The leftist outsiders of Spain are about to enter

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MADRID – Pablo Iglesias and his party Podemos broke into the Spanish political scene in 2015 by winning more than a fifth of the votes in their first national election, igniting dreams of beating the Socialists as the largest leftist party and reshaping the government.

Instead, after his meteoric rise, Iglesias faced the internal tensions of the party and endured the same kind of criticism of his leadership and lifestyle that he had long launched at a political establishment he called "the caste." Support for his party has fallen dramatically.

However, Mr. Iglesias, 41, now seems to have his first chance to at least share the power under an agreement that he would see him take the post of deputy prime minister and his party would become the junior partnerr in a government headed by the most moderate socialist leader, Prime Minister Pedro Sánchez.

With strong rivalries and political differences, it is an awkward alliance, and the road ahead for Mr. Iglesias could be as difficult as the last few years have been. But if Sanchez can get parliamentary approval for his proposed coalition, he would make Spain one of the few European countries, and easily the largest, where the far-left ministers are part of the government.

Sánchez and Iglesias signed their pact only two days after the November 10 elections, hugging the cameras, a contrast to the aggression that marked their previous months of fruitless negotiations, which had forced Spain to its fourth election in four years. .

But even combined, the two sides do not have a majority. And so, having reached an agreement with Mr. Iglesias, Mr. Sánchez must still win the support of some smaller parties, probably including Catalan separatists, to allow him to form a new government.

His next challenge would be to keep his minority coalition government together in the midst of a European economic slowdown.

If there were a recession, "We could have every interest in showing a differentiating factor, to convince the electorate that any frustration that accumulates should not be attributable to them," said Ignacio Jurado, professor of politics at the Carlos III University of Madrid.

The media connoisseur, Mr. Iglesias, who appeared regularly on television chat programs before entering politics, has tried to reformulate himself as a statesman rather than as a fire mark. During a televised campaign debate, he repeatedly read articles of the Constitution of Spain, while reminding other candidates to respect the laws of the country.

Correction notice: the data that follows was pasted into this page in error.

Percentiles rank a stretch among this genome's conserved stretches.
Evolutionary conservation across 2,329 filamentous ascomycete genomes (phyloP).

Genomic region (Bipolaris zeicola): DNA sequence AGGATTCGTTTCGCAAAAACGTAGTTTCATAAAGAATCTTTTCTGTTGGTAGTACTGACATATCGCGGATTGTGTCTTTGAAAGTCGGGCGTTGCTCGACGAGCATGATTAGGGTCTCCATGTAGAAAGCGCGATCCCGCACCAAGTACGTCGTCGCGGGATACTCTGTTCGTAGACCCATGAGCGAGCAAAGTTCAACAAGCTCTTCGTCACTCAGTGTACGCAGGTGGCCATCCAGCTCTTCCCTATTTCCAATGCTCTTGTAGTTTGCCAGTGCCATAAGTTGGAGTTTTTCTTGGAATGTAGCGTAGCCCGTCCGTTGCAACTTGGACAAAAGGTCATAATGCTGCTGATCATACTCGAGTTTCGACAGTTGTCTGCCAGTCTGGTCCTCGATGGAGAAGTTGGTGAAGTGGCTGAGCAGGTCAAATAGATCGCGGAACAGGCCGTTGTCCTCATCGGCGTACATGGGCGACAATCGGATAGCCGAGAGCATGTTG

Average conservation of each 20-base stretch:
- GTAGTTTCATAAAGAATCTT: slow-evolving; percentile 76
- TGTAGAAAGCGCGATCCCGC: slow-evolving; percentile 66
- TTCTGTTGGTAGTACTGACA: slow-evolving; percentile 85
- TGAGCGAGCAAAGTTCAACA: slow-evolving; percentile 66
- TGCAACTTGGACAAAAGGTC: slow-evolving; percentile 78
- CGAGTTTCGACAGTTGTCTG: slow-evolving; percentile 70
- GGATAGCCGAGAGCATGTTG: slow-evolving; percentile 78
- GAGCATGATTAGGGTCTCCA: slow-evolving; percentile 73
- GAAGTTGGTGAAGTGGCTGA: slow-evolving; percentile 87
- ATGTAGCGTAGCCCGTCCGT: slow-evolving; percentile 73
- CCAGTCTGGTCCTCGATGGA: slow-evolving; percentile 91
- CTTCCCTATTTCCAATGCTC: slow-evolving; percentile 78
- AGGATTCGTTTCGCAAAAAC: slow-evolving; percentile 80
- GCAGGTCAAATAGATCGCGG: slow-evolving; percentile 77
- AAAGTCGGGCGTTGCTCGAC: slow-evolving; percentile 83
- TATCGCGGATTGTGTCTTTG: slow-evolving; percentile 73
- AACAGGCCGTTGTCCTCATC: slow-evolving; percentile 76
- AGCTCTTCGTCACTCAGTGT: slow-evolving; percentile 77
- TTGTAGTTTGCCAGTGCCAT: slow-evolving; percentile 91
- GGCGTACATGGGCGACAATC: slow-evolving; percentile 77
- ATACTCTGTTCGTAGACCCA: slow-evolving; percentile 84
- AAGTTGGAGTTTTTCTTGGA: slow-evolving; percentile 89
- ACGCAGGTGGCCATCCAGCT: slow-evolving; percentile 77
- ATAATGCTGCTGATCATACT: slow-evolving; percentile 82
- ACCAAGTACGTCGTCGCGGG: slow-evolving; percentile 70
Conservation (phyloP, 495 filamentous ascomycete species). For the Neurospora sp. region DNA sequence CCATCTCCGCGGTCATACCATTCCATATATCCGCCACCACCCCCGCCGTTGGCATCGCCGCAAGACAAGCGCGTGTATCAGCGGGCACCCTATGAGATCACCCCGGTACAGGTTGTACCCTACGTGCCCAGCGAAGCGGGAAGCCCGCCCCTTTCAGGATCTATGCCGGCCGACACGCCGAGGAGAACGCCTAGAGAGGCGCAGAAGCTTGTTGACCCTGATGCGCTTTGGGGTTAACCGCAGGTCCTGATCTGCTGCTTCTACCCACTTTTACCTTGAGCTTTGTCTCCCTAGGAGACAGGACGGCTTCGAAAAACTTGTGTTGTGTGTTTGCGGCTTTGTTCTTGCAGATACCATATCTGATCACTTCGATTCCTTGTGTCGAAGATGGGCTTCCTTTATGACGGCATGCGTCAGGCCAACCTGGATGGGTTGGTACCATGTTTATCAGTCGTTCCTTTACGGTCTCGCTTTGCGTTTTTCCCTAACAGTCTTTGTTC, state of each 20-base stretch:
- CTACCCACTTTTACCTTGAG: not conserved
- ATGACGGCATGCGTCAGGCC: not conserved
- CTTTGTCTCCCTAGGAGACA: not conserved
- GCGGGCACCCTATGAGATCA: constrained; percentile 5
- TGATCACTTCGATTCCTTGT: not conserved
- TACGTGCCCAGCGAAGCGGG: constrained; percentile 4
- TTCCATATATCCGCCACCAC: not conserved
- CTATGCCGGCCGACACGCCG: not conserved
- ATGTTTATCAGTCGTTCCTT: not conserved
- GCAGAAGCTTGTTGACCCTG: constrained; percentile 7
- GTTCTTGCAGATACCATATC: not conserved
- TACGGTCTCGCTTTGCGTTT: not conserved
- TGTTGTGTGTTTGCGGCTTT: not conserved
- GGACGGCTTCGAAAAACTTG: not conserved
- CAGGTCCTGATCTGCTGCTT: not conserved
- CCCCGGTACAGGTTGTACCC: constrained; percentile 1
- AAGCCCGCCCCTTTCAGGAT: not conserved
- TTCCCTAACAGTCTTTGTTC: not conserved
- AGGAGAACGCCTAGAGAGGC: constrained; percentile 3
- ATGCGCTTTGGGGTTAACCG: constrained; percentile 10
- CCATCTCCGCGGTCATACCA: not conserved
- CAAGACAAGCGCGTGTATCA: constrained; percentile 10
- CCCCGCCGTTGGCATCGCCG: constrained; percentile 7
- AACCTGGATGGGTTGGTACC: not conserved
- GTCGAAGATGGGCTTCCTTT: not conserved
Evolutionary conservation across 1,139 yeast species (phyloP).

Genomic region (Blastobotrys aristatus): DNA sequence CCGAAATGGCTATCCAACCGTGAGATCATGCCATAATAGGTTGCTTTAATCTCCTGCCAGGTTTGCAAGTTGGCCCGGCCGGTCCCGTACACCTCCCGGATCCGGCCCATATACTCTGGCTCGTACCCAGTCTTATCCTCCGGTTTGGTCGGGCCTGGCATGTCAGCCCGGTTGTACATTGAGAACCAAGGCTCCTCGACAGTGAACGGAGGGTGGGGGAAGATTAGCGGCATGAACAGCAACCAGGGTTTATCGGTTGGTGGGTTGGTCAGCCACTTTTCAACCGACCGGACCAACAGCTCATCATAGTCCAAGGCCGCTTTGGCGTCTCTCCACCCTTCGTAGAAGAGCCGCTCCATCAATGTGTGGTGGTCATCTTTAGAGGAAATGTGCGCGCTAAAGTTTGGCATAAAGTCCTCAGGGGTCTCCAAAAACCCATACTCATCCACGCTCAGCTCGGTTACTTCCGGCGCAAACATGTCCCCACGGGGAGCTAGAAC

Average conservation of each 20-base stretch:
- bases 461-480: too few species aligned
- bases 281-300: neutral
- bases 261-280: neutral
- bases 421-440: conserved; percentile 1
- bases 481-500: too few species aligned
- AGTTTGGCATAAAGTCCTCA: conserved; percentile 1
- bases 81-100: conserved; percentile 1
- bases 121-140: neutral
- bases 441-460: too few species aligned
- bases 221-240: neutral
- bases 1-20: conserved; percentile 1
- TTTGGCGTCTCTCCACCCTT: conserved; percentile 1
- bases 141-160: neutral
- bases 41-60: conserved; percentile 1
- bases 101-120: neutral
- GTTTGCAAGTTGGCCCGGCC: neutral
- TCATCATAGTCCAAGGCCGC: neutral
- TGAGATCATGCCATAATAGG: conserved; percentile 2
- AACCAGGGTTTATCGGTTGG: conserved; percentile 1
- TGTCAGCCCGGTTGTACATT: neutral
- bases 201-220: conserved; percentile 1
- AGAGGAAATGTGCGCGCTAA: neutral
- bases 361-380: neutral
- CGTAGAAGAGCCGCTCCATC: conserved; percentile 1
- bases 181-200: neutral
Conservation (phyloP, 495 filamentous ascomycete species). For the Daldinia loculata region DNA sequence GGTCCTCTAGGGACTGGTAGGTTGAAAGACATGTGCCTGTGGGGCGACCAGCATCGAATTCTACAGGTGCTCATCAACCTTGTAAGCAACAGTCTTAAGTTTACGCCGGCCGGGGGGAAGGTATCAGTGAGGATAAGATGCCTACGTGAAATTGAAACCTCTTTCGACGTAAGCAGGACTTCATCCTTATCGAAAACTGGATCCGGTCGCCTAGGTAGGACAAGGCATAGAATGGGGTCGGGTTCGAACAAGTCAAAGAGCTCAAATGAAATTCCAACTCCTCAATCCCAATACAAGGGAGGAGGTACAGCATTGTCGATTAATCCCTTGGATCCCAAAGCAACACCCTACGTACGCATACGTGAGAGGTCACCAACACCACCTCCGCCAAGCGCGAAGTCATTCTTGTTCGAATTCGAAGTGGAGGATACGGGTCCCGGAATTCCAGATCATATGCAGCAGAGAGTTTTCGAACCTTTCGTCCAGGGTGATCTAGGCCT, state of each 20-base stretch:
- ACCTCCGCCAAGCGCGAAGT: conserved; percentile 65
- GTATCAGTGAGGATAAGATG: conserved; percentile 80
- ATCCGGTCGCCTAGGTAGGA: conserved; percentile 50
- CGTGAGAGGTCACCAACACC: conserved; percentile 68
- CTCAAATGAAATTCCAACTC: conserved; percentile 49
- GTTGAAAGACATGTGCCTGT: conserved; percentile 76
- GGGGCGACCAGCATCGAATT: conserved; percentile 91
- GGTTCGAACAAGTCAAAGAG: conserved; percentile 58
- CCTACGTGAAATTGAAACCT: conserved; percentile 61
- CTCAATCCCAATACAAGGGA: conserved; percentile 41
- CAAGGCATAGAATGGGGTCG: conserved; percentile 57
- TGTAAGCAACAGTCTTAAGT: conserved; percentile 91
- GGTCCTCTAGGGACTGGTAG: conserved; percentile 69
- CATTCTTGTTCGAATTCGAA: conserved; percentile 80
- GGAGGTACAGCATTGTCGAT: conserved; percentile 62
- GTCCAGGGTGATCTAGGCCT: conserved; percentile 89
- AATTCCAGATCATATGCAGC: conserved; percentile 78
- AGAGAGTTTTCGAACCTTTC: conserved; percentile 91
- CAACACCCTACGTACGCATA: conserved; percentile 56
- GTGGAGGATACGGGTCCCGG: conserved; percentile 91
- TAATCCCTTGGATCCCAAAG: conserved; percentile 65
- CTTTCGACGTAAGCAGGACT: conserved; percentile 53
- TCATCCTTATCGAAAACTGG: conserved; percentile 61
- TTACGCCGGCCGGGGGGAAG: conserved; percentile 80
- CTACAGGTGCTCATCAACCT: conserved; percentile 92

Before founding Podemos, he and some of his allies taught politics in universities and worked as political consultants in Latin America, including for Mr. Chavez's government. Once the party gained strength, they faced news reports that Podemos had received undeclared money from Venezuela and Iran, a claim they have repeatedly denied.

Mr. Iglesias argues that under the Conservative government that lost power last year, its party suffered for a long time a state-backed media defamation campaign, orchestrated by a former senior police officer, José Manuel Villarejo.

Mr. Villarejo is in jail, awaiting trial for bribery and money laundering. Prosecutors say he became rich while working for years as a secret agent for political and corporate clients, spying on and defaming his enemies, and even fabricating evidence. The conversations he secretly recorded have leaked, shedding a flattering light on the rich and powerful of Spain.

United We argue that Villarejo was behind false claims about the party's foreign funding, and that he illegally spied on party officials. Mr. Iglesias is a party to one of several court cases focusing on Mr. Villarejo.

"Perhaps we can understand, without justification, that a state uses illegal mechanisms to fight terrorists, but not to fight a political formation," Iglesias said during a recent meeting with a group of foreign journalists.

But even if the legal tangle surrounding Mr. Villarejo vindicates Mr. Iglesias and United We Can, his problems will be far from solved.

The polarization in Spain has deepened recently, with Vox finding a receptive audience for its anti-immigrant and ultra-nationalist rhetoric, and political power is more fragmented than ever.